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I want to make the following code work, but I get an compile error: ' object A#c does not take parameters'

"b" c d

If I leave off 'd' the code compiles just fine. It must have something to do with infix/postfix operators which are new for me. Could somebody please help me make the above code work, and also explain to me (or give me some pointers) why the above code syntax is not working?

My class definitions:

object A {
    implicit def stringToA(b: String) : A = new A(b)
}

class A(private val b: String) {

    object c {
        println("c")

        def d: Unit = {
            println("d!")
        }
    }
}
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1 Answer 1

up vote 4 down vote accepted

in scala a op b is a.op(b), so your "b" c d will be "b".c(d), but what you want is "b".c.d, so you will need to write it fully.

If you really need to write it "b" c d, you could try to make d an arg of a method c, for instance

trait D {}

object d extends D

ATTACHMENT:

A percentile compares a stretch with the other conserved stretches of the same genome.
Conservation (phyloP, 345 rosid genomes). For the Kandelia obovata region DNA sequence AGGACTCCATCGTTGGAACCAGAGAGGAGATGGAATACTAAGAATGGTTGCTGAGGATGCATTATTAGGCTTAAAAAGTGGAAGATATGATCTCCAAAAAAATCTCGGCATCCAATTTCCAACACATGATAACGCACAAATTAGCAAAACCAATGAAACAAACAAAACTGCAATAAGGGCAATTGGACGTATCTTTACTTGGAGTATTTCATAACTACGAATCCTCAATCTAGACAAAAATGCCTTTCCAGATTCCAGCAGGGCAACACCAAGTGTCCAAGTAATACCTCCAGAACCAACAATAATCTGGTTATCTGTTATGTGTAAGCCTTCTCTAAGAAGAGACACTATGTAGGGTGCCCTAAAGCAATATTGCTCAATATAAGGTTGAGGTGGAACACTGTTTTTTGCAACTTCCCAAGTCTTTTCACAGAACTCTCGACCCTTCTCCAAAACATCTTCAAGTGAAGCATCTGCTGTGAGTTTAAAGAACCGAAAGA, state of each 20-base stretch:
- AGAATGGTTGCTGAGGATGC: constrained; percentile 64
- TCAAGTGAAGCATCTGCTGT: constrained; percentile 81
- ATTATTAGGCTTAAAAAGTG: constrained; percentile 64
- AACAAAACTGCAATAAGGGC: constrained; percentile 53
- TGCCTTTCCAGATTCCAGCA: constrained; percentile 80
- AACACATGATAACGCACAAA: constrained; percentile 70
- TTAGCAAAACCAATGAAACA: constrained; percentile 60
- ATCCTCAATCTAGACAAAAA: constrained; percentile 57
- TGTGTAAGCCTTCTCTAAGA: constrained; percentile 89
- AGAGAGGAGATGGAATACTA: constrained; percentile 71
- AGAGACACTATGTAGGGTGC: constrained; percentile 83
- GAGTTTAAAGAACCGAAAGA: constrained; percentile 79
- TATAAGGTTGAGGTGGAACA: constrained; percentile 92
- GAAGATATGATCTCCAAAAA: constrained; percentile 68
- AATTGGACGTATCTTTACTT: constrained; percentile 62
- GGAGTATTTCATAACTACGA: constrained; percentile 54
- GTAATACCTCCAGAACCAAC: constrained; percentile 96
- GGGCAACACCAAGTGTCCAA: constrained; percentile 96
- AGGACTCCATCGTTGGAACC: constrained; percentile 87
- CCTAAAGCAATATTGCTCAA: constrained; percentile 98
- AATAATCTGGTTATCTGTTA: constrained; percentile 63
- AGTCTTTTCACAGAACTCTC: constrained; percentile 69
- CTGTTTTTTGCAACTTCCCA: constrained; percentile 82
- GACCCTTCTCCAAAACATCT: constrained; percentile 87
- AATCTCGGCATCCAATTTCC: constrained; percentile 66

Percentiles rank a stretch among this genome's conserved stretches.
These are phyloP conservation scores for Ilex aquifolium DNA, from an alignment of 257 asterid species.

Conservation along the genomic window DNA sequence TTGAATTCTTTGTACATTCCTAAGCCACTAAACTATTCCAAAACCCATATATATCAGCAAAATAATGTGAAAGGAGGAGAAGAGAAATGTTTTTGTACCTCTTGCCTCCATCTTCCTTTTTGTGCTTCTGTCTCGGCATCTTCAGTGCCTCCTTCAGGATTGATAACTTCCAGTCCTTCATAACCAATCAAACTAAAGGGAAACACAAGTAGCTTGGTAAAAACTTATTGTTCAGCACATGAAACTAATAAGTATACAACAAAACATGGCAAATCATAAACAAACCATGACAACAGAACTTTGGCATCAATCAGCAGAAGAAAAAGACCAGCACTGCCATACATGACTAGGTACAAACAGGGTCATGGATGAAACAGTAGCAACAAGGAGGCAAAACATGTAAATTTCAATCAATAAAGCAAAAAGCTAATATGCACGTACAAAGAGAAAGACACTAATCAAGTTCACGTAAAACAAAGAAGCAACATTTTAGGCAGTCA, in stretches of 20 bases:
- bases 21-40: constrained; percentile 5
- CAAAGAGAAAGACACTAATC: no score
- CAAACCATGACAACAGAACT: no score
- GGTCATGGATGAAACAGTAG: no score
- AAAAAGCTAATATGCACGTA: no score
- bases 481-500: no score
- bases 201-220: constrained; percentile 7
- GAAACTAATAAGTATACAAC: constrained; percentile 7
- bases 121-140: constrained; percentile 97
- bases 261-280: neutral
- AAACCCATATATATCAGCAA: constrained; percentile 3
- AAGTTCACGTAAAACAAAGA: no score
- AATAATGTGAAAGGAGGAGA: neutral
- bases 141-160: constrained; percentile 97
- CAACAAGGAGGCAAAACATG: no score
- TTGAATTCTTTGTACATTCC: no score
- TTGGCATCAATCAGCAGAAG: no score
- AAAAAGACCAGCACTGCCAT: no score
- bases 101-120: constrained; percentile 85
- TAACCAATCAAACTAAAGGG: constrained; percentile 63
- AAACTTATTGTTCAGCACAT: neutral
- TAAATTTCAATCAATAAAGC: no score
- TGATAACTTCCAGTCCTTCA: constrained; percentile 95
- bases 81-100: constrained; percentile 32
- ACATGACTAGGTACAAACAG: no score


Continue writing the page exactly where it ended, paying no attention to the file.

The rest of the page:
class A {

   def c(ignored: D) = println("d!")

}

or possibly

class A {

   object c {
      def apply(ignored: D) = println("d!")
   }
}
share|improve this answer
    
Didier thanks for your answer. I got it working. The only drawback in my opinion is that there are a lot of objects involved. For small projects I think it is not a problem, but for bigger projects I'm afraid that you are losing the overview of which classes belong to each other. However I think scala is a cool language –  user1024435 Jul 29 '12 at 11:20
    
That sure is not something I would do nor encourage. Use it only when doing a DSL and you really need it to be "b" c d. –  Didier Dupont Jul 29 '12 at 20:30

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